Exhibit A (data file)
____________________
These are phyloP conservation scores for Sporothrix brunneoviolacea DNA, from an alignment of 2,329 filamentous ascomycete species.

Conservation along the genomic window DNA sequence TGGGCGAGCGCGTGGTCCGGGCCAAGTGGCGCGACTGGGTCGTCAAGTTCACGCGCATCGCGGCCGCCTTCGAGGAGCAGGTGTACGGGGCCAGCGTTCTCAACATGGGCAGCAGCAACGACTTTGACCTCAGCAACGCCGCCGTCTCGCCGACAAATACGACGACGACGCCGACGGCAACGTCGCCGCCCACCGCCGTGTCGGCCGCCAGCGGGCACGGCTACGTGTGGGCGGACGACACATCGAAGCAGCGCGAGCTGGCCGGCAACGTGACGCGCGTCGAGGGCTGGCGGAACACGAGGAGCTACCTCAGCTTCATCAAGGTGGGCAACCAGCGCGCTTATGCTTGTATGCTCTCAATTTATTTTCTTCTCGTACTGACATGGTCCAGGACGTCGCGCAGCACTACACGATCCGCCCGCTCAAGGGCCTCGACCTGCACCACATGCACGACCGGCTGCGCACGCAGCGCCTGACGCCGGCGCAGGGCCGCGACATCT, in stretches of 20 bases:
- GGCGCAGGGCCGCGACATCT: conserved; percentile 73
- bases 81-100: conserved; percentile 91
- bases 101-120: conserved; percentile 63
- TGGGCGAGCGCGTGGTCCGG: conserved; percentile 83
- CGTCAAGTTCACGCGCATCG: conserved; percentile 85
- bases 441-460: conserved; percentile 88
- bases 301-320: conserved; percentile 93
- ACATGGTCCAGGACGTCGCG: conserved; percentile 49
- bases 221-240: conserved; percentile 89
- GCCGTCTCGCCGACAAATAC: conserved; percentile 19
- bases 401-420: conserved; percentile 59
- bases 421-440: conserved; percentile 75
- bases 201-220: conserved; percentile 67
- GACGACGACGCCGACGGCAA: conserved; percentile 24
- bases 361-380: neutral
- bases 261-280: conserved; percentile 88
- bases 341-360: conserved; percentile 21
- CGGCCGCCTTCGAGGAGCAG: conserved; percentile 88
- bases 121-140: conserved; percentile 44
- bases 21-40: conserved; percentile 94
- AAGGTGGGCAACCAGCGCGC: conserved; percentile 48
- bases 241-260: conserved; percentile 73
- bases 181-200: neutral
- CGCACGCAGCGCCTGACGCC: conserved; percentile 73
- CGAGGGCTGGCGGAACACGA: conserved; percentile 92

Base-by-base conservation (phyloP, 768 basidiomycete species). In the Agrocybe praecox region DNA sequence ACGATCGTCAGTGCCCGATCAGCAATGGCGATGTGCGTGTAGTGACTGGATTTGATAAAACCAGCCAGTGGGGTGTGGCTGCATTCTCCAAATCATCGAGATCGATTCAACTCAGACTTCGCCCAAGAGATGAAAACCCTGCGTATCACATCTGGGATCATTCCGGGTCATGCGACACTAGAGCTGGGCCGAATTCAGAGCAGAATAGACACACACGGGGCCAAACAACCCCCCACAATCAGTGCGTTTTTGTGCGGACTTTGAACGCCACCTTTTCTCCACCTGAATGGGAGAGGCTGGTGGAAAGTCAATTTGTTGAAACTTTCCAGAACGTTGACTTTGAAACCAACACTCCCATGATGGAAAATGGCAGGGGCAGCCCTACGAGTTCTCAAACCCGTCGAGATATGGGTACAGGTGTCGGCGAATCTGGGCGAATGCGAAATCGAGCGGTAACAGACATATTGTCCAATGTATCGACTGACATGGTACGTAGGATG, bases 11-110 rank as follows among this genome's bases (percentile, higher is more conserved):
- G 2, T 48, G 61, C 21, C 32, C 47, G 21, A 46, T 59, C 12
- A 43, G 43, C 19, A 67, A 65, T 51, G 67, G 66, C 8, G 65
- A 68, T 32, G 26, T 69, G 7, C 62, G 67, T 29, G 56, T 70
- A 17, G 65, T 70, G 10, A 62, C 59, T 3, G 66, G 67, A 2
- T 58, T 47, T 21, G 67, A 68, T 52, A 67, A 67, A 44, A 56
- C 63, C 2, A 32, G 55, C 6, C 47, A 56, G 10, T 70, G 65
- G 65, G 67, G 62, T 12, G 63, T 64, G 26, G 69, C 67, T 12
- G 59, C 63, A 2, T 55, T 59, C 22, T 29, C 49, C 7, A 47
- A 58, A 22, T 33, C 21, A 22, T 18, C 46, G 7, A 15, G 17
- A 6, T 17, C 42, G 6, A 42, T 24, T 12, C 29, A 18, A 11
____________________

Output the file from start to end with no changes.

These are phyloP conservation scores for Sporothrix brunneoviolacea DNA, from an alignment of 2,329 filamentous ascomycete species.

Conservation along the genomic window DNA sequence TGGGCGAGCGCGTGGTCCGGGCCAAGTGGCGCGACTGGGTCGTCAAGTTCACGCGCATCGCGGCCGCCTTCGAGGAGCAGGTGTACGGGGCCAGCGTTCTCAACATGGGCAGCAGCAACGACTTTGACCTCAGCAACGCCGCCGTCTCGCCGACAAATACGACGACGACGCCGACGGCAACGTCGCCGCCCACCGCCGTGTCGGCCGCCAGCGGGCACGGCTACGTGTGGGCGGACGACACATCGAAGCAGCGCGAGCTGGCCGGCAACGTGACGCGCGTCGAGGGCTGGCGGAACACGAGGAGCTACCTCAGCTTCATCAAGGTGGGCAACCAGCGCGCTTATGCTTGTATGCTCTCAATTTATTTTCTTCTCGTACTGACATGGTCCAGGACGTCGCGCAGCACTACACGATCCGCCCGCTCAAGGGCCTCGACCTGCACCACATGCACGACCGGCTGCGCACGCAGCGCCTGACGCCGGCGCAGGGCCGCGACATCT, in stretches of 20 bases:
- GGCGCAGGGCCGCGACATCT: conserved; percentile 73
- bases 81-100: conserved; percentile 91
- bases 101-120: conserved; percentile 63
- TGGGCGAGCGCGTGGTCCGG: conserved; percentile 83
- CGTCAAGTTCACGCGCATCG: conserved; percentile 85
- bases 441-460: conserved; percentile 88
- bases 301-320: conserved; percentile 93
- ACATGGTCCAGGACGTCGCG: conserved; percentile 49
- bases 221-240: conserved; percentile 89
- GCCGTCTCGCCGACAAATAC: conserved; percentile 19
- bases 401-420: conserved; percentile 59
- bases 421-440: conserved; percentile 75
- bases 201-220: conserved; percentile 67
- GACGACGACGCCGACGGCAA: conserved; percentile 24
- bases 361-380: neutral
- bases 261-280: conserved; percentile 88
- bases 341-360: conserved; percentile 21
- CGGCCGCCTTCGAGGAGCAG: conserved; percentile 88
- bases 121-140: conserved; percentile 44
- bases 21-40: conserved; percentile 94
- AAGGTGGGCAACCAGCGCGC: conserved; percentile 48
- bases 241-260: conserved; percentile 73
- bases 181-200: neutral
- CGCACGCAGCGCCTGACGCC: conserved; percentile 73
- CGAGGGCTGGCGGAACACGA: conserved; percentile 92

Base-by-base conservation (phyloP, 768 basidiomycete species). In the Agrocybe praecox region DNA sequence ACGATCGTCAGTGCCCGATCAGCAATGGCGATGTGCGTGTAGTGACTGGATTTGATAAAACCAGCCAGTGGGGTGTGGCTGCATTCTCCAAATCATCGAGATCGATTCAACTCAGACTTCGCCCAAGAGATGAAAACCCTGCGTATCACATCTGGGATCATTCCGGGTCATGCGACACTAGAGCTGGGCCGAATTCAGAGCAGAATAGACACACACGGGGCCAAACAACCCCCCACAATCAGTGCGTTTTTGTGCGGACTTTGAACGCCACCTTTTCTCCACCTGAATGGGAGAGGCTGGTGGAAAGTCAATTTGTTGAAACTTTCCAGAACGTTGACTTTGAAACCAACACTCCCATGATGGAAAATGGCAGGGGCAGCCCTACGAGTTCTCAAACCCGTCGAGATATGGGTACAGGTGTCGGCGAATCTGGGCGAATGCGAAATCGAGCGGTAACAGACATATTGTCCAATGTATCGACTGACATGGTACGTAGGATG, bases 11-110 rank as follows among this genome's bases (percentile, higher is more conserved):
- G 2, T 48, G 61, C 21, C 32, C 47, G 21, A 46, T 59, C 12
- A 43, G 43, C 19, A 67, A 65, T 51, G 67, G 66, C 8, G 65
- A 68, T 32, G 26, T 69, G 7, C 62, G 67, T 29, G 56, T 70
- A 17, G 65, T 70, G 10, A 62, C 59, T 3, G 66, G 67, A 2
- T 58, T 47, T 21, G 67, A 68, T 52, A 67, A 67, A 44, A 56
- C 63, C 2, A 32, G 55, C 6, C 47, A 56, G 10, T 70, G 65
- G 65, G 67, G 62, T 12, G 63, T 64, G 26, G 69, C 67, T 12
- G 59, C 63, A 2, T 55, T 59, C 22, T 29, C 49, C 7, A 47
- A 58, A 22, T 33, C 21, A 22, T 18, C 46, G 7, A 15, G 17
- A 6, T 17, C 42, G 6, A 42, T 24, T 12, C 29, A 18, A 11